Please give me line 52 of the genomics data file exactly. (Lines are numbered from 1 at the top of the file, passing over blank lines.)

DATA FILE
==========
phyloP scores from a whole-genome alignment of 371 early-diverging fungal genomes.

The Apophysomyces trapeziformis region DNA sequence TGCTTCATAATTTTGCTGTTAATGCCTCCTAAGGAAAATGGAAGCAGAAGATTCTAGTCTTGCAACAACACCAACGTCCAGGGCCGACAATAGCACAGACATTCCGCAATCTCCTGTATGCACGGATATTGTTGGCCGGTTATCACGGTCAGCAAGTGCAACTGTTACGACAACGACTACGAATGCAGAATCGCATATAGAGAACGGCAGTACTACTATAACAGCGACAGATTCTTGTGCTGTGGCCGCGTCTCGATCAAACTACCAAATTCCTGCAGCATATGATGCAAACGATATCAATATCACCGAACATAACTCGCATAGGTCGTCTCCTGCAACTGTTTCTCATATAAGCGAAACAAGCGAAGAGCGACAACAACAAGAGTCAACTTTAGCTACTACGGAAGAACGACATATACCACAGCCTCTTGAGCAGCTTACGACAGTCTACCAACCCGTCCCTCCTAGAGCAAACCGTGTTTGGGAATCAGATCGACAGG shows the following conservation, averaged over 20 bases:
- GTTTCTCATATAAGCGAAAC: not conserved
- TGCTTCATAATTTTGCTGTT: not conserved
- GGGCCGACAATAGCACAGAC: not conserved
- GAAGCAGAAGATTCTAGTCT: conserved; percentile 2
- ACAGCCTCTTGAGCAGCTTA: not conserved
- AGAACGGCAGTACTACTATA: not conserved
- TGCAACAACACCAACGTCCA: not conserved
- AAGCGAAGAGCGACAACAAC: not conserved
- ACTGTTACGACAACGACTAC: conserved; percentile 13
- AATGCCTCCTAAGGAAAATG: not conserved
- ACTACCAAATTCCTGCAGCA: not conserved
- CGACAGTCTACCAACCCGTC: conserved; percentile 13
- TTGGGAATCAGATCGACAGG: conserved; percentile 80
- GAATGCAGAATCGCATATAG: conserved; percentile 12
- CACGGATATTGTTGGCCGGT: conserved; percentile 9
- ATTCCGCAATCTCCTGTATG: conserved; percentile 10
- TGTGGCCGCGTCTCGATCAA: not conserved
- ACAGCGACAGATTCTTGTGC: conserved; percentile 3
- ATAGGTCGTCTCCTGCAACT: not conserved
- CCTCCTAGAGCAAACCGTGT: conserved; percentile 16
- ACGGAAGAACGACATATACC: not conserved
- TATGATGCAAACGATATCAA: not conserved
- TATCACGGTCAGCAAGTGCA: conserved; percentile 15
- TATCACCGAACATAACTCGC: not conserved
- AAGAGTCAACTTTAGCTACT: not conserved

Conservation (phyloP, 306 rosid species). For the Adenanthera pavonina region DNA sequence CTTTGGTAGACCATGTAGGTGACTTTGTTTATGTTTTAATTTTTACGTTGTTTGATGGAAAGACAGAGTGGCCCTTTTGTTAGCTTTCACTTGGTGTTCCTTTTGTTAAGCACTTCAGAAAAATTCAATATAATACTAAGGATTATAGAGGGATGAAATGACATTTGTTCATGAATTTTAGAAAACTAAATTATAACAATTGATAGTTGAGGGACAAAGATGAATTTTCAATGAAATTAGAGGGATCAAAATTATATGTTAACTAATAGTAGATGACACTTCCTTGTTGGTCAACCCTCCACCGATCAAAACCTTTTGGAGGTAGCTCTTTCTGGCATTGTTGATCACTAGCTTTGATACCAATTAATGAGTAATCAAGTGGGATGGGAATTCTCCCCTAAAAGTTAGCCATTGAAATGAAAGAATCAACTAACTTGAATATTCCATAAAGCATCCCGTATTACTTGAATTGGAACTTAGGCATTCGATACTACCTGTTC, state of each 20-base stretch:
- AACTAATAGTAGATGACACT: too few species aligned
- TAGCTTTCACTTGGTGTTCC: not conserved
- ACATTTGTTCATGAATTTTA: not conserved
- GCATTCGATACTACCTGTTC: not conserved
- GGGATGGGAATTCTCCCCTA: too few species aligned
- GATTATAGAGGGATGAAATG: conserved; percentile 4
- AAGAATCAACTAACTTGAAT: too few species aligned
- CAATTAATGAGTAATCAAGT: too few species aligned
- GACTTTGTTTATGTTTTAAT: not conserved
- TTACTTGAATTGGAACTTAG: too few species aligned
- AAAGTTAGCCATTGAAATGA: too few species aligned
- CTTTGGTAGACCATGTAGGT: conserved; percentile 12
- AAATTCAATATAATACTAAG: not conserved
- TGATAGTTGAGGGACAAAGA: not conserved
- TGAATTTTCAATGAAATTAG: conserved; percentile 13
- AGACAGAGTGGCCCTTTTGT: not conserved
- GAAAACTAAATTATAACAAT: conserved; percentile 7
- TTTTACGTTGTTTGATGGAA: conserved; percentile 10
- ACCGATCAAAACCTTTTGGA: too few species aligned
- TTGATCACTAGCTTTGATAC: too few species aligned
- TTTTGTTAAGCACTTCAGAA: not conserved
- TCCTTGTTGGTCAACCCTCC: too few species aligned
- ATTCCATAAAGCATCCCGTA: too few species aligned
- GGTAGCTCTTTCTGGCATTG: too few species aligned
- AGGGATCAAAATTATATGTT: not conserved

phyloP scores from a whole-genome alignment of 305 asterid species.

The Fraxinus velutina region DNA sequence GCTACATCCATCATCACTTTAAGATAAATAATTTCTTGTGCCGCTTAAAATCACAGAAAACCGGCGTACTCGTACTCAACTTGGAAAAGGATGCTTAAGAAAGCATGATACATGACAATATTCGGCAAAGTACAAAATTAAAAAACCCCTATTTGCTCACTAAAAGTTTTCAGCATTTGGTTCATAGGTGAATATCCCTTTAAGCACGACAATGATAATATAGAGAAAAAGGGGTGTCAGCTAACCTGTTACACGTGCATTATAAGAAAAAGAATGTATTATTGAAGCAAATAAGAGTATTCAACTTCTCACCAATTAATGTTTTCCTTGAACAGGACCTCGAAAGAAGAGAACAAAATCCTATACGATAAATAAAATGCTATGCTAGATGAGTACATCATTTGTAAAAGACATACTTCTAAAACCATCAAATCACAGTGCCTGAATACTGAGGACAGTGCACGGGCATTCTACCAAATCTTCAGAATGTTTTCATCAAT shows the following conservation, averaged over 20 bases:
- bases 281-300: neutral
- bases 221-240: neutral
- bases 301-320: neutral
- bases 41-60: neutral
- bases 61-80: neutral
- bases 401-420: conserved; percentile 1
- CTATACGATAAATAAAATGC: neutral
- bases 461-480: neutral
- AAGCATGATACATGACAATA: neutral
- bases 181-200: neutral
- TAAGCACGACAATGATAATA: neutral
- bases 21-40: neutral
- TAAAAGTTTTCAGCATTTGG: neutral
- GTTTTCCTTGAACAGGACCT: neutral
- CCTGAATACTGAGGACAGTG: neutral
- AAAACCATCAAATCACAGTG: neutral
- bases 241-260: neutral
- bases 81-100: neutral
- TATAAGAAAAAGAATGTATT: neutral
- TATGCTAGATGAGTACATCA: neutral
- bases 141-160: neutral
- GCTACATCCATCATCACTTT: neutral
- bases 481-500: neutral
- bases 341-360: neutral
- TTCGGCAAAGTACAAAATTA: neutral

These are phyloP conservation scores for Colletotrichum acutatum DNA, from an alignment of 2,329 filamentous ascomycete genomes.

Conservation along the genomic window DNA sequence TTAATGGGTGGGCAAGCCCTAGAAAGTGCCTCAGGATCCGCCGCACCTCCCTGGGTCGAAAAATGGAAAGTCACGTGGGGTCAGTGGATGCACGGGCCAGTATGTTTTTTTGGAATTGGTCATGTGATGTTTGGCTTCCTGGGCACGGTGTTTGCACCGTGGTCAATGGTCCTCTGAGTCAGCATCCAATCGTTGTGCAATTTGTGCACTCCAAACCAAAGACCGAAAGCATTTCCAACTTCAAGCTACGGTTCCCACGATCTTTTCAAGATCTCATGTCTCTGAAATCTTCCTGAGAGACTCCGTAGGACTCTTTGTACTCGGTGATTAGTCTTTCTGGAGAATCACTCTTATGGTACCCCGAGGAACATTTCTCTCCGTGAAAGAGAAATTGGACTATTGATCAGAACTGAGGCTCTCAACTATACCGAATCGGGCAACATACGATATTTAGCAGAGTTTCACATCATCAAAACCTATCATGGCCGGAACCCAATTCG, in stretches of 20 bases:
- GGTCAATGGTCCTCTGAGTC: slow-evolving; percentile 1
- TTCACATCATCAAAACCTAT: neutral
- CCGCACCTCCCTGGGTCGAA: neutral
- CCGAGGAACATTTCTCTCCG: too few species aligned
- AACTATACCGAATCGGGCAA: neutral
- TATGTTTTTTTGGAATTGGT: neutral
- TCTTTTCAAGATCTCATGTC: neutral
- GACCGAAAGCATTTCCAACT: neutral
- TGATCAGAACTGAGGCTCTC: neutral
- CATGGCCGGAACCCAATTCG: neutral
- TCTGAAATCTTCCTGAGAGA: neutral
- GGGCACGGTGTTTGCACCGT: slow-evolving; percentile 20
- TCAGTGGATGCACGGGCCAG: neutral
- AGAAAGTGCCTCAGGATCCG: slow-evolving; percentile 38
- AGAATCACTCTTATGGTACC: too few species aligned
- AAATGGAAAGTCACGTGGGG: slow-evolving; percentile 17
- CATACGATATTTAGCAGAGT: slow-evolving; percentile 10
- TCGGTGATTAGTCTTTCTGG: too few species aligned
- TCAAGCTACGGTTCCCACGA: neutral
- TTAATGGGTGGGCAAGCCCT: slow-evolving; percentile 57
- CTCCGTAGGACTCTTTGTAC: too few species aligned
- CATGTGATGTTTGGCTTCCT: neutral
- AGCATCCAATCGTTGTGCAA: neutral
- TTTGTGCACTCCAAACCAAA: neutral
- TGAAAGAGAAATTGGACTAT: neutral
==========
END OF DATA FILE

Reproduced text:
- GGTAGCTCTTTCTGGCATTG: too few species aligned